He joined the U.S. Navy as a reservist in October 2007 and was eventually transferred to the Naval Security Force in Rochester, N.Y.
Brian Patton, a correctional guard at SCI-Dallas, returned home last month from his military deployment for a short vacation.
He, Amy and their 8-year-old son, Nicholas, traveled to South Bend, Ind., to root for the Notre Dame football team, Patton’s favorite, when he was home for a brief break from Oct. 13 to 30.
"He lost his voice from screaming," she said explaining how excited he was to attend a Notre Dame football game with their son. Patton had hoped to get involved in coaching youth league teams once he returned from his deployment, she said.
Nicholas and his father had a special bond, Amy said.
Both are fans of the Green Bay Packers, Chicago Cubs and North Carolina Tar Heels basketball team. "He wanted to be like him, do everything like him. He wanted to be a soldier like him."
Source ~ Times-Leader
Brian, Amy and Nicholas Patton.
Amy Patton is devastated.
"It's so surreal. It hasn't hit me. I'm sure it will tonight. I keep waiting for him to call," Mrs. Hynoski Patton said (Thursday). "All I have been doing is crying."
She said her husband called about 11:45 p.m. Wednesday, their ninth wedding anniversary, and the two spoke about buying plane tickets for an upcoming trip to Hawaii with their son.
"When he was hanging up, he said, 'I miss you.' I said, 'Good, I'm glad.'"
Petty Officer Patton, an active-duty military veteran of the first Gulf War, was a member of a Navy Reserve unit based in Binghamton, N.Y. He volunteered for deployment to Kuwait to serve as a military police officer, his wife said. The unit deployed in March.
Petty Officer Patton was scheduled to return home in late February or early March.
After his initial Navy service, Petty Officer Patton earned an associate’s degree in criminal justice and a bachelor’s degree in business from Indiana University of Pennsylvania. He was also a graduate of Stockton High School in Stockton, Illinois, where he played football. An outdoorsman who loved fishing and hunting, Petty Officer Patton was an all-around sports fan.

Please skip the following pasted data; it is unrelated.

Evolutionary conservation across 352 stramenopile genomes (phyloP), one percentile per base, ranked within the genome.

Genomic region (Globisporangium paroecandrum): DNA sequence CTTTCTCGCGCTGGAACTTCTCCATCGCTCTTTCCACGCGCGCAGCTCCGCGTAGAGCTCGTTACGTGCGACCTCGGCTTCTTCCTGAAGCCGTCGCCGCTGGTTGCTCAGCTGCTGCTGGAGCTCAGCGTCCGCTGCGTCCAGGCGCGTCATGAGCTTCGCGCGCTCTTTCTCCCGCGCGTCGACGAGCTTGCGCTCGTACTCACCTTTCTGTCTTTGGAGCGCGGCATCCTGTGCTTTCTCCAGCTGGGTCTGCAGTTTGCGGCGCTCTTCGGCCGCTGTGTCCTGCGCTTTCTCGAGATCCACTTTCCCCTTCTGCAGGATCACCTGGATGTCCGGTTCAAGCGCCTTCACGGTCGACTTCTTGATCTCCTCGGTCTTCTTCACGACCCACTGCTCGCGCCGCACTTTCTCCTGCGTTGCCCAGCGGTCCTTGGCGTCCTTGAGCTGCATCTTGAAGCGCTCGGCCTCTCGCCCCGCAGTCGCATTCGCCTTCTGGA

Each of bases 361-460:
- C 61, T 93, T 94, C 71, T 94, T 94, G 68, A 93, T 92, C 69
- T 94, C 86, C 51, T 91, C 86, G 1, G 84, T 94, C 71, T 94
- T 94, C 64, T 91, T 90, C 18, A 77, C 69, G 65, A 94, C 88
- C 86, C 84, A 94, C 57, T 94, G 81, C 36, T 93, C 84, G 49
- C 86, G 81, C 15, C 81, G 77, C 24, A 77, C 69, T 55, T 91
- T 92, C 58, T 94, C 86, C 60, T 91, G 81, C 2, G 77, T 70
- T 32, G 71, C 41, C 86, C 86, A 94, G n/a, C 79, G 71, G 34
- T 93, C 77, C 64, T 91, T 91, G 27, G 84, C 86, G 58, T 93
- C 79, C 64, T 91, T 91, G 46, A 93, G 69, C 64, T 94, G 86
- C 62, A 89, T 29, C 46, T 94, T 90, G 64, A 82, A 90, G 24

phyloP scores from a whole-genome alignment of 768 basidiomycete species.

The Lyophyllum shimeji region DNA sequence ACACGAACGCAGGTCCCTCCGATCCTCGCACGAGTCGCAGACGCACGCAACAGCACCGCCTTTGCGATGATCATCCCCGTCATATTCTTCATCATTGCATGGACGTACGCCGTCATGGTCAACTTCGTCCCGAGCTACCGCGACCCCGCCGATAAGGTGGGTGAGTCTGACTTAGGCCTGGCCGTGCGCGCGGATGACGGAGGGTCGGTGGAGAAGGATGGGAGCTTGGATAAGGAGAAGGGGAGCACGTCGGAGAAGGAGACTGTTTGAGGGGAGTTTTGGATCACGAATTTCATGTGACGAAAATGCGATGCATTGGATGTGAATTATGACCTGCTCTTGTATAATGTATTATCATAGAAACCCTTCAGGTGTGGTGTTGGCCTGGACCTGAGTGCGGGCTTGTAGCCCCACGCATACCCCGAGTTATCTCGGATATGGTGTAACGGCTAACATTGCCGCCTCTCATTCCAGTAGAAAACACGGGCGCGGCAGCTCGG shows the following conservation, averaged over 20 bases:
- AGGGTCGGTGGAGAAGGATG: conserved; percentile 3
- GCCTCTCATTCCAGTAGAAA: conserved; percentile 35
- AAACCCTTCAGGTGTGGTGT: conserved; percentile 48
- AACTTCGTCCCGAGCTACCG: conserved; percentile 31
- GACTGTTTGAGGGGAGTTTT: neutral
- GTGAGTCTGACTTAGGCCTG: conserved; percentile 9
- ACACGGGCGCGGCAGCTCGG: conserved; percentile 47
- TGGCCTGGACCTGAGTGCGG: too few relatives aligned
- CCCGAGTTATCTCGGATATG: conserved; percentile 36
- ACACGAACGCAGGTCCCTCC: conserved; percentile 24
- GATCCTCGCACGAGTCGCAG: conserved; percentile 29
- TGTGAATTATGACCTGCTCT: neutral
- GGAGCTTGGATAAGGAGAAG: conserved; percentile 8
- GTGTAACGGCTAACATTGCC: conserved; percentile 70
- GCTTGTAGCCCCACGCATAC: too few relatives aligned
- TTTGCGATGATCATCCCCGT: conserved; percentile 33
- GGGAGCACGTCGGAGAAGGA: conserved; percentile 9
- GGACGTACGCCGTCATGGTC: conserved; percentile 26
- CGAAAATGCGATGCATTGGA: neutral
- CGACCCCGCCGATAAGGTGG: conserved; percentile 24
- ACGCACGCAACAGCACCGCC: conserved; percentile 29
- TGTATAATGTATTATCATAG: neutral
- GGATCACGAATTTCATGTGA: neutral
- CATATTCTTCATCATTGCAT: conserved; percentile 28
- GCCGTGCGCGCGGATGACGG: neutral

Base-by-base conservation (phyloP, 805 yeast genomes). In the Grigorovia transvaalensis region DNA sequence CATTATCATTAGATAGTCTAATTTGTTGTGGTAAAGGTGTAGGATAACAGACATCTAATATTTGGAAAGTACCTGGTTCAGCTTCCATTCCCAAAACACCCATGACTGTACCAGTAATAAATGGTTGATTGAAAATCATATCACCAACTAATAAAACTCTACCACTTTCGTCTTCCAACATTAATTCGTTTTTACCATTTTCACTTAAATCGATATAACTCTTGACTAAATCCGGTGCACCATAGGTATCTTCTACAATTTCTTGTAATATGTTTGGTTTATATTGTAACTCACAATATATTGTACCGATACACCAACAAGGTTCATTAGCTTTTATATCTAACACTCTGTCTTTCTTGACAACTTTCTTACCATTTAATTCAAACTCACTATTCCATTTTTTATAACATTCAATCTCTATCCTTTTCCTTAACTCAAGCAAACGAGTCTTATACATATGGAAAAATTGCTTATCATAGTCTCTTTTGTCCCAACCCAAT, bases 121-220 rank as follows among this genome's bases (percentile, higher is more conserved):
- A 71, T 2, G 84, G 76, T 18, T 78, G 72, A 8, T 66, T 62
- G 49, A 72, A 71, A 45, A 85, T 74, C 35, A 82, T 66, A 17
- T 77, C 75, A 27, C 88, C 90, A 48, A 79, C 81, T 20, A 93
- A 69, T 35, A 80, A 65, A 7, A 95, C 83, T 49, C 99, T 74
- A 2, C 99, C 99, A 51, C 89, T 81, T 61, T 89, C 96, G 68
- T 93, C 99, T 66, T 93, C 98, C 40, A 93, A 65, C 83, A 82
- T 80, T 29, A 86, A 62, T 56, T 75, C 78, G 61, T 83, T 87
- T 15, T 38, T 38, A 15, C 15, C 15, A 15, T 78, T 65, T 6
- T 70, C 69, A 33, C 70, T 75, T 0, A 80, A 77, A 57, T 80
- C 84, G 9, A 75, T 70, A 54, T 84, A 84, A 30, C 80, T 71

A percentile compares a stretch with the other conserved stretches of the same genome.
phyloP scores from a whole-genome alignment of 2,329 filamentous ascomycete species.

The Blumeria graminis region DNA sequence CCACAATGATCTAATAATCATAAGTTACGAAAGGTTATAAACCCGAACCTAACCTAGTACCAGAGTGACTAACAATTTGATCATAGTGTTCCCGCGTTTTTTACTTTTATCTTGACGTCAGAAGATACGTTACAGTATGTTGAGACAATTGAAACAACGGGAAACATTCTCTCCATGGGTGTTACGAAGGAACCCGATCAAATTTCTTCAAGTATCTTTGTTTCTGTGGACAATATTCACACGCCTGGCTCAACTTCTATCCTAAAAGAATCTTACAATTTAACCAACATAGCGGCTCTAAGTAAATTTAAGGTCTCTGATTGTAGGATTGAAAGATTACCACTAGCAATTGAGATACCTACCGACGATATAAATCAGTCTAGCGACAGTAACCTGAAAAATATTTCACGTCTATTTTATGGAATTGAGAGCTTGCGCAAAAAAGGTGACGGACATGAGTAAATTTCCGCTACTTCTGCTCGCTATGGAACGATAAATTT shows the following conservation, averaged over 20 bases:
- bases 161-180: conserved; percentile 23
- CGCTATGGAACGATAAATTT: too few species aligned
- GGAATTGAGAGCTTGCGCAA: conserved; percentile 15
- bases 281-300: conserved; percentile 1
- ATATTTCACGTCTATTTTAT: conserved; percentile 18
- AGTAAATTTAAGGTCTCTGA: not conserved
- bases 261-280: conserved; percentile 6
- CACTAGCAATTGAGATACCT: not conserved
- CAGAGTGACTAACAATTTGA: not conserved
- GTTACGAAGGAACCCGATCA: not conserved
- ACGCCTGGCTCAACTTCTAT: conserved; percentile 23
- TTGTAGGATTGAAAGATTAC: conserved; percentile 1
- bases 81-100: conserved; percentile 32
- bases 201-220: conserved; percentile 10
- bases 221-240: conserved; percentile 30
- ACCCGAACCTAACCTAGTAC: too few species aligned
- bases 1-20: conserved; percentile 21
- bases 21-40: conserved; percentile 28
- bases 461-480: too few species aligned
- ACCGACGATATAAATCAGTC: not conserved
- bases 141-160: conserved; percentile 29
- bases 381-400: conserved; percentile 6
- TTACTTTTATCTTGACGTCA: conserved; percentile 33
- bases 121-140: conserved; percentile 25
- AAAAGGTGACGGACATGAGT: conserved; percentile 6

Petty Officer Patton first enlisted in the Navy in July 1993. His awards and decorations include the National Defense Service Medal and the Armed Forces Expeditionary Medal.
Petty Officer Patton is survived by his wife, Amy, by their son, Nicholas, by an older son, Brian James, 19, from a previous marriage, by his stepson, Tyler, 12, and by two brothers.
Thank you, Petty Officer Patton. Godspeed. Your mission is done.
You can help.
This list is from noweasels and I reprint it here with thanks to her and to you. Here's what you can do:
You can send a care package. Please consider brightening the day of a soldier with a care package.
You can write letters.
You can send a cup of organic coffee.
You can find other ways to give at anysoldier.com or Fisher House. If you have frequent flyer miles you would like to donate to hospitalized veterans or their families, please see Fisher House’s Hero Miles program.
You can help the left-behind animal companions of our troops. See how here.
About "I Got the News Today" (IGTNT)
I Got the News Today is a diary series intended to honor service members who have died as a result of the wars in Iraq and Afghanistan; its title is a reminder that almost every day a military family gets the terrible news about a loved one. Diaries about the fallen usually appear two days after their names are officially released, which allows time for the IGTNT team to find and tell their stories.
Click here to see the series, which was begun by i dunno, and which is maintained by Sandy on Signal, monkeybiz, blue jersey mom, twilight falling, joyful, roses, Chacounne, JeNoCo, SisTwo, SpamNunn, a girl in MI, JanosNation, Proud Mom and Grandma and True Blue Majority.
Please bear in mind that these diaries are read by friends and family of the service members chronicled here. May all of our remembrances be full of compassion rather than politics.